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How Russia is using US tech to build cruise missiles to devastate Ukraine, despite sanctions meant to stop it

Tom Porter   

How Russia is using US tech to build cruise missiles to devastate Ukraine, despite sanctions meant to stop it
  • Russia has found new ways of obtaining US tech for its cruise missiles.
  • It's using online retailers, and transporting components from neighboring countries.

In the early weeks of the Ukraine war, the US imposed devastating sanctions aimed at crippling the Kremlin's war efforts and cutting off access to the technology it needed to make sophisticated weapons.

But 17 months later, Russia is exploiting loopholes in the West's sanctions regime to import US technology through neighboring states, online retailers, and a network of fake companies.

Officials, experts, and media reports have laid out the routes Russia is using to import the banned or restricted technology.

It has allowed the Kremlin to maintain a steady supply of missiles to devastate Ukraine's cities and infrastructure.

Ukrainian officials last Tuesday said that Russian K-100 cruise missiles used in recent attacks were built in 2023, using more than 30 foreign components, meaning that Western sanctions weren't working.

"Restrictions have already been imposed, but sanctions need to be strengthened so that Russia cannot obtain critical components and manufacture missiles," said Head of the President's Office Andriy Yermak on Telegram.

The Kazakhstan back door for tech supplies

The US sanctions include a ban on the sale of technology that could be used by Russia to build weapons.

Russia's armaments industry has long depended on US microchip technology for weapons components such as the navigation systems for long-range missiles, as well as drones and planes.

Gary Sommerville, an open-source intelligence investigator with the UK's Royal United Services Institute (RUSI), authored a recent report that found 450 foreign-made components were being used in Russia's most sophisticated weapons.

He said Russia had adapted to the sanctions and built a successful covert procurement system centered in its neighbors and other nearby states, including Kazakhstan.

"Despite the initial sanctions and export control measures that were put in place just after the invasion of Ukraine, they have adapted and they're relying on these on these third countries," he told Insider.

"It's a problem we've never faced before, at least not on this scale," he said.

Kazakhstan's Minister of National Economy Alibek Kuantyrov in a statement to Insider said that though the country has not joined in Western sanctions against Russia, it was committed to slowing the flow of sanctioned goods. "The Kazakh government has consistently affirmed its commitment to ensuring that the territory of Kazakhstan is not used to circumvent sanctions," he said.

"The government has put in place stringent rules, including strict monitoring of sanctioned goods. The authorities apply necessary control measures to prevent secondary sanctions risks. Kazakhstan is open and transparent in these matters."

US chips for Russian missiles bought in bulk online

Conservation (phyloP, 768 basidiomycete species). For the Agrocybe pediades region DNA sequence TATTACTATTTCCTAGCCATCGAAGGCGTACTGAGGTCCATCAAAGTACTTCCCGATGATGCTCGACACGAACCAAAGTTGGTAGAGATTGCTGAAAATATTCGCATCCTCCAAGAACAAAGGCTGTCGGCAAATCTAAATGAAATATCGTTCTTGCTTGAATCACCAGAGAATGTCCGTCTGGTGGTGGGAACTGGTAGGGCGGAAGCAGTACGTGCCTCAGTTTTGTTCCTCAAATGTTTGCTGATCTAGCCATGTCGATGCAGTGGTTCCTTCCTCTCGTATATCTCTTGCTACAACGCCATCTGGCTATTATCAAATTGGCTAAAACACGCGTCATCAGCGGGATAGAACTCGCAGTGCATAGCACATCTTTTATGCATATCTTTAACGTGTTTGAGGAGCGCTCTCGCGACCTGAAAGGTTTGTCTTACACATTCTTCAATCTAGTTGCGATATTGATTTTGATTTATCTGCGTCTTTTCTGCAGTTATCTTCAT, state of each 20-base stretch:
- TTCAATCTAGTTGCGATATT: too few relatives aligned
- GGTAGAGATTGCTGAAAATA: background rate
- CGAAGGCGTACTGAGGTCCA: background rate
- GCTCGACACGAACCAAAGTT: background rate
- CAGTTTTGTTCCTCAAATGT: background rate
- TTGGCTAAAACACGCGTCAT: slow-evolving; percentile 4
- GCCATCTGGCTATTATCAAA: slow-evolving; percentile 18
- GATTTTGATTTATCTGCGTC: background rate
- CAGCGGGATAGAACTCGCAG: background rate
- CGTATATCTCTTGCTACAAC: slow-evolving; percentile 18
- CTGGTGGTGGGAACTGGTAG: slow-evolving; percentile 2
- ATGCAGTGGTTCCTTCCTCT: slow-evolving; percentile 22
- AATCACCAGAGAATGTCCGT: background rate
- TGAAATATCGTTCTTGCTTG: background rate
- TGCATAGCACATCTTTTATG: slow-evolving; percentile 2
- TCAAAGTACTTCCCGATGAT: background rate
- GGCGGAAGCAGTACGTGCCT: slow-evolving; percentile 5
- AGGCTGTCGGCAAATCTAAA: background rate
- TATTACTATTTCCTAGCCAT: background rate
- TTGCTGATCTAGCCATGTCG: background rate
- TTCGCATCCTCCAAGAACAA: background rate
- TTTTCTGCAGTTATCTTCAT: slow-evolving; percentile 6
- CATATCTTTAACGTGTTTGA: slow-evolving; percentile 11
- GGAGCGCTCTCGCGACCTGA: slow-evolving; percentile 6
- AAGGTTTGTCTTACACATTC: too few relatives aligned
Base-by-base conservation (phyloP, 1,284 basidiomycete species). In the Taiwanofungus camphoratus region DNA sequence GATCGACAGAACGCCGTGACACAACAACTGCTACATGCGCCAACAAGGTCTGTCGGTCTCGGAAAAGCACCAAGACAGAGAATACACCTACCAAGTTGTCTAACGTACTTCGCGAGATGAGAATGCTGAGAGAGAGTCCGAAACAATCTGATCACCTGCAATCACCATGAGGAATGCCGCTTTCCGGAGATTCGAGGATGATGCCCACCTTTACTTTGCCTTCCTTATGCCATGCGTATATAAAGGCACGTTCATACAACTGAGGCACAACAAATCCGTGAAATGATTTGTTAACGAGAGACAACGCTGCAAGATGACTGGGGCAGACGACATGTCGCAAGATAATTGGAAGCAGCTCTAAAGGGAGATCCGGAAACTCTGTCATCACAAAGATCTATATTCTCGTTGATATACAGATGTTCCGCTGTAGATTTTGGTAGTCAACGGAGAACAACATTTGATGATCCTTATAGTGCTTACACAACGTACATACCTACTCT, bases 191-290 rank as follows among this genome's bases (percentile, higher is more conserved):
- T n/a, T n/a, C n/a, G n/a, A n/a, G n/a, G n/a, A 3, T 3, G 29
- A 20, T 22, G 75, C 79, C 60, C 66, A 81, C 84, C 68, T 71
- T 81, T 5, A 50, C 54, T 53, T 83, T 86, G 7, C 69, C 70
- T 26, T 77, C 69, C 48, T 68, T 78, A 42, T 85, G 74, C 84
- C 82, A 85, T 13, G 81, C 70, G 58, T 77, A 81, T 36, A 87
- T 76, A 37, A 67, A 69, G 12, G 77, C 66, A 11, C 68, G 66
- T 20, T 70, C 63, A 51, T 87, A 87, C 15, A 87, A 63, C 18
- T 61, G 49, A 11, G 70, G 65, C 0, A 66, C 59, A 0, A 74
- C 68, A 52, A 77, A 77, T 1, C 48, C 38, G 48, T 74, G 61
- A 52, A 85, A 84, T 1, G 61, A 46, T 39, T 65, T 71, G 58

The Silverado Policy Accelerator, a US think tank, told The New York Times that Russia's chip imports declined sharply after the outbreak of the war, but climbed again as it diversified its supplies.

According to figures from the opposition group the Free Russia Foundation, semiconductor imports to Russia increased from $1.8 billion in 2021 to $2.5 billion in 2022.

To obtain the parts, the Russian defense ministry set up a network of fake companies often registered in countries such as Kazakhstan and Armenia, said Sommerville, the RUSI expert.

The companies then obtain US tech in bulk through third-party retailers, and transport it back to Russia.

Colonel Mykola Danilyuk, a Ukrainian officer, told The Economist in July that Russia was using online stores to import US chip systems used to control missiles. Many of the parts are classified as "dual use" — where an item has civilian as well as military applications — and so aren't covered by the sanctions.

"You can simply order them on Aliexpress and export them in a couple of suitcases from Kazakhstan," Danilyuk told the publication. A spokesman for Aliexpress declined to comment on the record.

A search by Insider found the technology available on other online sale platforms such as Amazon and eBay.

An eBay spokesman told Insider that the company abides by the laws of the countries it operates in, and observes relevant international sanctions.

"All transactions involving Russian addresses have been suspended since March of 2022. We continuously monitor new transaction trends and update our controls as appropriate," said the spokesman.

Amazon did not respond to a request for comment.

According to the Economist report, logic boards from California-made Altera Flex have been used in building the KH-100 cruise missiles Russia has used in attacks on Ukrainian cities and infrastructure.

The report didn't suggest Altera Flex was breaking any rules. The company didn't reply to a request for comment.

Sommerville said that complex global trade systems meant it is difficult for compliance officers at corporations to know where a product may end up.

He said it was unlikely more sanctions alone would cut off Russia's supply of American technology. Instead, he suggested increased coordination between governments and private companies to raise awareness of Russian supply routes.

"Anything that can be done to even slow down Russia's ability to rebuild stockpiles would have a net benefit for the Ukrainian forces on the ground," he said.

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